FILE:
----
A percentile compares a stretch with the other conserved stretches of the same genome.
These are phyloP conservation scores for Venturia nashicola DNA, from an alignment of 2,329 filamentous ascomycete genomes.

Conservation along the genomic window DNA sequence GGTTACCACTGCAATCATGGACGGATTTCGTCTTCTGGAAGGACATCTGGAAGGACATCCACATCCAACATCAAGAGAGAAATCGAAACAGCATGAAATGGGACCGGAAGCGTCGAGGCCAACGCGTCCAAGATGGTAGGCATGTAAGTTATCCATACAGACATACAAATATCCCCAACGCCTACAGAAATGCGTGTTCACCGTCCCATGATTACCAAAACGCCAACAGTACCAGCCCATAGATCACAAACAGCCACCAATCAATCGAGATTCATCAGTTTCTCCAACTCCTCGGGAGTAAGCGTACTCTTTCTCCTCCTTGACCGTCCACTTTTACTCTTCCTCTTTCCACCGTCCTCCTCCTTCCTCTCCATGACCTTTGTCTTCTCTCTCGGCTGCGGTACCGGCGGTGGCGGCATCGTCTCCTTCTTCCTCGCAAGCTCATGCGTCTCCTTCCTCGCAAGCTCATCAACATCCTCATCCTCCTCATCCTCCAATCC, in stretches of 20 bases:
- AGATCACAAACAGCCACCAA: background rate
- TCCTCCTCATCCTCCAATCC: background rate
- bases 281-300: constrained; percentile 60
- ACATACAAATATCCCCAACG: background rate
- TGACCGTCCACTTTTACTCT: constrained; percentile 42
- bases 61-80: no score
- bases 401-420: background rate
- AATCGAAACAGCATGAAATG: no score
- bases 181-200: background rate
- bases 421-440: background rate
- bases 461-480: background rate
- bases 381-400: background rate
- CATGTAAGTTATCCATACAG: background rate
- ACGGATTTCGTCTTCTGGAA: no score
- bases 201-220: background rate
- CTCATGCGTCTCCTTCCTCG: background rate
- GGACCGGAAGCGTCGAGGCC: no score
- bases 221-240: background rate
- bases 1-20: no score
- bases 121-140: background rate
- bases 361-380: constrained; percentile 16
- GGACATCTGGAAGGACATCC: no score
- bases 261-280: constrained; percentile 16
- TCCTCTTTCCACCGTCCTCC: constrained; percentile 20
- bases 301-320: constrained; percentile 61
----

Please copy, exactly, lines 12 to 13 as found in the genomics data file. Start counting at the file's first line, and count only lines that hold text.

- bases 181-200: background rate
- bases 421-440: background rate